They are among 1,000 students travelling for a competition in Yunnan where their skills in Mandarin will be tested at the World Chinese Bridge Contest.
Although the language is not offered as a subject in state exams, it is one of the first for which a curriculum has been designed for short courses in the new junior cycle programme.
The Irish quartet in China are attending schools that have been teaching Mandarin Chinese for a few years already.
As well as competing with students from around the world, they will get to tour the Forbidden City, the Emperor’s Summer Palace, and see the Great Wall of China.
They secured places on the trip in June at the final of a Chinese proficiency competition, run by University College Cork’s Confucius Institute and the Chinese embassy.
For Billy Lonergan, a fifth-year student at Coláiste an Phiarsaigh in Glanmire, Co Cork, it is the second trip to China after being part of a group of transition-year students who travelled there earlier this year.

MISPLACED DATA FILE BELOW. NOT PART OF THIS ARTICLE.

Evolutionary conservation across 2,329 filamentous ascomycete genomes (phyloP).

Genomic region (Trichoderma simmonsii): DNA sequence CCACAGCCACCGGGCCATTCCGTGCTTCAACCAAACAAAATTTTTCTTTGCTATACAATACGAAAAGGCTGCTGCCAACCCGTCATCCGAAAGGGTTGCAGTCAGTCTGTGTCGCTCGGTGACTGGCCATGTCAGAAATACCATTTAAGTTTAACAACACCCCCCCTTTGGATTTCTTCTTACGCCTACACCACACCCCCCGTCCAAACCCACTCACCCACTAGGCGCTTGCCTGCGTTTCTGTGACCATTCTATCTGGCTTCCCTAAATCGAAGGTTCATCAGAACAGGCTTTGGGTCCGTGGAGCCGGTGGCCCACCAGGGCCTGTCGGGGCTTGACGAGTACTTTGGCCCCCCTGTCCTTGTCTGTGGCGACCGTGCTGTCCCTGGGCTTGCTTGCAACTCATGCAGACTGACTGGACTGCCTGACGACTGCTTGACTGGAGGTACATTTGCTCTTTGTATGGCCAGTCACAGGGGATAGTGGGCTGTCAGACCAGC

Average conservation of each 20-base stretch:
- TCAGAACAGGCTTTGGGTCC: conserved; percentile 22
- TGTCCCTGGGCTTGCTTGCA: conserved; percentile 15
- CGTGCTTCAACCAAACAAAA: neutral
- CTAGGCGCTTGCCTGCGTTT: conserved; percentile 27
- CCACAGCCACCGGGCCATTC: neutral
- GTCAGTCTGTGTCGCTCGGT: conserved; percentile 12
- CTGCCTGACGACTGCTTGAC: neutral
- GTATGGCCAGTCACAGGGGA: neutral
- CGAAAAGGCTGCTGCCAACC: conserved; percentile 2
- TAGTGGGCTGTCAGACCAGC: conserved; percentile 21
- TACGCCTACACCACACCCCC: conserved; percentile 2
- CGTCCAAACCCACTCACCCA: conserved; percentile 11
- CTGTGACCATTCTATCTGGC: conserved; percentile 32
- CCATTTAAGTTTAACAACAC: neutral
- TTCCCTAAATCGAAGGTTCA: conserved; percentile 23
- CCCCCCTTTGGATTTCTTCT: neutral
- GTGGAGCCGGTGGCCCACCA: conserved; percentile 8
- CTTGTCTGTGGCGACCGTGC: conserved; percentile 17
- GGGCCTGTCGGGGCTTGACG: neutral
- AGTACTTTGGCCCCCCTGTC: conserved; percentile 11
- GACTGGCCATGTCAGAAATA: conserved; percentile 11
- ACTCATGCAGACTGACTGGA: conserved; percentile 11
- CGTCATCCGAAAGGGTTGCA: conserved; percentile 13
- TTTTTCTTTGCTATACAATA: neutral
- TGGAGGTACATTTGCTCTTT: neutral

He is joined by fellow Corkonian Rónan Murray, of Coláiste Muire in Crosshaven.
“Learning Chinese has been a cultural experience as well. The trip will be a once-in-a-lifetime experience,” Rónan said.
Also travelling are 14-year-olds Aisling Chambers from Confey Community College in Leixlip, Co Kildare; and Blackrock College, Dublin student Oisin McEnroe.
More than 20 Chinese teachers are working with 4,000 students at almost 100 primary and second-level schools for the UCC Confucius Institute, set up in 2007 to strengthen educational co-operation between the countries.